December 2015

Over-the-counter access to oral contraceptives

Grossman D. Over-the-counter access to oral contraceptives. Obstetrics and Gynecology Clinics of North America. 2015 Dec; 42(4):619-29.

Unintended pregnancy in the United States has remained persistently high over the past two decades, accounting for about half of all pregnancies. A variety of factors contribute to nonuse of contraception, gaps in use, and early discontinuation, all of  which put women at risk of unintended pregnancy. For some women, side effects, both experienced and feared, lead them to not use or stop using a method, whereas others just do not like the available methods. But other women report difficulties accessing contraception, including challenges getting a prescription or a method and problems paying for a method. In one study exploring gaps in use, 40% reported problems accessing or using methods. In another study from a nationally representative sample, 30% of women who had ever tried to obtain a prescription for hormonal contraception reported difficulties obtaining the prescription or refills. The high cost of contraception has recently been addressed by the contraceptive coverage guarantee under the Affordable Care Act, which mandates that most private insurances cover methods approved by the Food and Drug Administration (FDA) without cost sharing, such as copayments or deductibles.4 But the prescription requirement may be another barrier to use that is no longer medically necessary, and removing this obstacle could be an additional strategy to reduce unintended pregnancy.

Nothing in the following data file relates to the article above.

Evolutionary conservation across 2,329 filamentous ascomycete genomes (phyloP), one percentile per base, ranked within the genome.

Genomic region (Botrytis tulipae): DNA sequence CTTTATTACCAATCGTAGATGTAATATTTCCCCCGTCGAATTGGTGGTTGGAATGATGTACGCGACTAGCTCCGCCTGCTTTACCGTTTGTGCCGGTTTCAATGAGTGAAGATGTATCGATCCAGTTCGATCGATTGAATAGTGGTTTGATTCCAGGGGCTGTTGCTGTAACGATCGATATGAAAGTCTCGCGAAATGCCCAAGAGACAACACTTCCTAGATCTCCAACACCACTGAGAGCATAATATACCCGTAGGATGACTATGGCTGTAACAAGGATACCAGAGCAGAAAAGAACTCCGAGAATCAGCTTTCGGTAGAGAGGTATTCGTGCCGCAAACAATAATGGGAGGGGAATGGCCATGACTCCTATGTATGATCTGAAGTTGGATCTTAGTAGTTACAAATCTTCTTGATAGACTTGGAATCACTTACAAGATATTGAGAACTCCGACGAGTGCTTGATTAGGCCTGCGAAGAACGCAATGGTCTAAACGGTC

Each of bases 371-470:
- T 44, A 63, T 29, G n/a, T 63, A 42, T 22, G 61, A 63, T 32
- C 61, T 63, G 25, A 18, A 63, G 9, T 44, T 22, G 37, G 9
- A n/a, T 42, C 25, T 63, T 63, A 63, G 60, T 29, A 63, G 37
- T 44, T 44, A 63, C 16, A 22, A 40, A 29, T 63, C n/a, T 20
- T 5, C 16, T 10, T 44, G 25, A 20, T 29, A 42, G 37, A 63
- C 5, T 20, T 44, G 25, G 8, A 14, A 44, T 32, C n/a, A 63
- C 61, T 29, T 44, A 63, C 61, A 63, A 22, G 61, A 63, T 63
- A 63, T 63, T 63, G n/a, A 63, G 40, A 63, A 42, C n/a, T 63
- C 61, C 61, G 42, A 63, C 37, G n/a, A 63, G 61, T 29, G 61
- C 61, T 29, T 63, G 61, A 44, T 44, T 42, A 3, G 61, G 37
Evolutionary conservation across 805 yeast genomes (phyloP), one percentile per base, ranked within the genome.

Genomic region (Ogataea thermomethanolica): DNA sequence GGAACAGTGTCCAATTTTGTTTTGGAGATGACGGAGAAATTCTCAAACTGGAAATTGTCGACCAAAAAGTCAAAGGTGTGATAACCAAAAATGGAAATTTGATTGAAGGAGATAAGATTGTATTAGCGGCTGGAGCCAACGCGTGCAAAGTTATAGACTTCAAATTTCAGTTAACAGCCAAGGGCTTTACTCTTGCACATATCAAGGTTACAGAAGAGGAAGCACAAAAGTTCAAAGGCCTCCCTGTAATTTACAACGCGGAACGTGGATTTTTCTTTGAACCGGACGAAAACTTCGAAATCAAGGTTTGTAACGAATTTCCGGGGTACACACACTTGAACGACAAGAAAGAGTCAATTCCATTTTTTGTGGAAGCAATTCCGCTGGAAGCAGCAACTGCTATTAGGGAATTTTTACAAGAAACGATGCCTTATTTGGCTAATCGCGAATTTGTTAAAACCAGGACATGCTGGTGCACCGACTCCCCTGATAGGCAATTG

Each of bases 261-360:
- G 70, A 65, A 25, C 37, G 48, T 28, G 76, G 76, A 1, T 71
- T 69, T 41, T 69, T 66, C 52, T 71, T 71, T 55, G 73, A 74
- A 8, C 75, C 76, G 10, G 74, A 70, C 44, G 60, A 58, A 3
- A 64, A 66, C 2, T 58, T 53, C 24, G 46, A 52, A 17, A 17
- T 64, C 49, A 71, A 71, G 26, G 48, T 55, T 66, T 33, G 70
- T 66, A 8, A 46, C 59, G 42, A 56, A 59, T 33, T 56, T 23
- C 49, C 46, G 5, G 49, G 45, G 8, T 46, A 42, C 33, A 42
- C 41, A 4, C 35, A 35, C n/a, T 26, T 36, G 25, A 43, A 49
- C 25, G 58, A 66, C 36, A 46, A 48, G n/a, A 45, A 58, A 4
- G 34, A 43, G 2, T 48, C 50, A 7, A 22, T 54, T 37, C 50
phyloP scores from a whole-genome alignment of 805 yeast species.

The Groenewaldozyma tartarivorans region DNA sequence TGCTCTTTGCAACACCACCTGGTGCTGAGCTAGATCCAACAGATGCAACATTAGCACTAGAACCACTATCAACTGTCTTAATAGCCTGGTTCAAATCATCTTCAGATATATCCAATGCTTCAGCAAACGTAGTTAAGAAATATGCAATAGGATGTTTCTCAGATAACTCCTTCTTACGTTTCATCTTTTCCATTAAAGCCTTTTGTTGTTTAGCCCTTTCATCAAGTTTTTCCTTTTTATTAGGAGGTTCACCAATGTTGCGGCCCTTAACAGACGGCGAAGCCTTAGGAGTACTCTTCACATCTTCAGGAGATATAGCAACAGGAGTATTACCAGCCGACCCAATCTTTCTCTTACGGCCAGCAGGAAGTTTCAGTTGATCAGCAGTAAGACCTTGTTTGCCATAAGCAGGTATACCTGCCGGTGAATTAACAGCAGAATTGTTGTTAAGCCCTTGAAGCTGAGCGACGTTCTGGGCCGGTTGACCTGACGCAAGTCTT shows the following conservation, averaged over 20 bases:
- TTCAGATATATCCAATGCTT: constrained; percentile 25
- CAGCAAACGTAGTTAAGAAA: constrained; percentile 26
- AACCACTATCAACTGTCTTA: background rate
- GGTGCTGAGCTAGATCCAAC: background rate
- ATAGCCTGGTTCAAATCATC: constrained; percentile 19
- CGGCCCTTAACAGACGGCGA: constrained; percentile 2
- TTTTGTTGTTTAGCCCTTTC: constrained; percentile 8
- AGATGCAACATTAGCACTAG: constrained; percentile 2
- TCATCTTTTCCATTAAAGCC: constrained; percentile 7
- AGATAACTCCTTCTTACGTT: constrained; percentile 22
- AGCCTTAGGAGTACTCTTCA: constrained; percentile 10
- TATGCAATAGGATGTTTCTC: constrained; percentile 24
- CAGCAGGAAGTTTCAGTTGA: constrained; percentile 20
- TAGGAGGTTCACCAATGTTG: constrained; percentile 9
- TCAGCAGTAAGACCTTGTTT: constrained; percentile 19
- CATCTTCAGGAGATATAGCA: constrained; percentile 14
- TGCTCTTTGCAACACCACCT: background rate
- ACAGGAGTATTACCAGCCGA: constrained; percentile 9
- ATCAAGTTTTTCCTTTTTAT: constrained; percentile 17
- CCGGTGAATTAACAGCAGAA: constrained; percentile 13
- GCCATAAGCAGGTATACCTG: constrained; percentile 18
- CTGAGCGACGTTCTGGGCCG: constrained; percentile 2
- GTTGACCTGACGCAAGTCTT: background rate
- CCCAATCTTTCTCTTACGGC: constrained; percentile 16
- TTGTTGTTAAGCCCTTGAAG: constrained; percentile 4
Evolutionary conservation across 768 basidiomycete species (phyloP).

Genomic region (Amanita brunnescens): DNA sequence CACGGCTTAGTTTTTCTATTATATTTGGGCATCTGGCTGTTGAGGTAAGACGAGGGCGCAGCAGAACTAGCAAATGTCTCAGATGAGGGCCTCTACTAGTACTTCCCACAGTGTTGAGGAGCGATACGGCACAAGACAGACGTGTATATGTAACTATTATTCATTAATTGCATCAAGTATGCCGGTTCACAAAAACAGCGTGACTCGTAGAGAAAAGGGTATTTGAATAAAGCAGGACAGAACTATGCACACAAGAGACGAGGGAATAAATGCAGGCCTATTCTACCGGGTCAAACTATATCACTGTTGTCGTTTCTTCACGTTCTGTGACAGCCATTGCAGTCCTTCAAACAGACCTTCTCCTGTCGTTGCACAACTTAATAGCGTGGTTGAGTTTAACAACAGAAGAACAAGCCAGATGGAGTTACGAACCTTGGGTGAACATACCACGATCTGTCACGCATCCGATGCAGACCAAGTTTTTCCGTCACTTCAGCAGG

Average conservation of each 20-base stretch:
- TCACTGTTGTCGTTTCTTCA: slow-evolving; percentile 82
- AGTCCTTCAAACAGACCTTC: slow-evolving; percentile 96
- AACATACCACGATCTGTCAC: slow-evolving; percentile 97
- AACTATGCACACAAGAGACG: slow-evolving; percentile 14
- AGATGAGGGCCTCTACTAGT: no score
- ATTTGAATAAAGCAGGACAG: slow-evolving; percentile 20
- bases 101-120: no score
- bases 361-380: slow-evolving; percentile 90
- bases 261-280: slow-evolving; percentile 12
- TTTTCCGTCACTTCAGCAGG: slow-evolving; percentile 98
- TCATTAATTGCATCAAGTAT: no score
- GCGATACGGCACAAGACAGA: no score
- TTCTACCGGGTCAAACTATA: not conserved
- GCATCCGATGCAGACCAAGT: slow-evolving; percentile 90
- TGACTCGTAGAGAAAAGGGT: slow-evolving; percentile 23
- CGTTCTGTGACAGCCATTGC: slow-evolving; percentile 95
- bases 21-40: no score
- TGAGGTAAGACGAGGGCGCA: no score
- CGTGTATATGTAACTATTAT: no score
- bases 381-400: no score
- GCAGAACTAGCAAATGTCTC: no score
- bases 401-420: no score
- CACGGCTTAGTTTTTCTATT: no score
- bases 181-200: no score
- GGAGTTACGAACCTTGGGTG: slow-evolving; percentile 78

At first glance, it seems likely that oral contraceptives (OCs) meet the FDA’s criteria to be made available without a prescription. OCs have no significant toxicity if overdosed, and they are not addictive. Women themselves determine if they are at risk of unintended pregnancy, essentially self-diagnosing the condition for appropriate use of the product. The FDA will also want to see that women can safely take the medication without a clinician’s screening, and take the medication as indicated over time without a clinician’s explanation. This article reviews the evidence indicating whether OCs meet these criteria, and women’s interest in an over-the-counter (OTC) pill and several policy issues related to a change in status for OCs.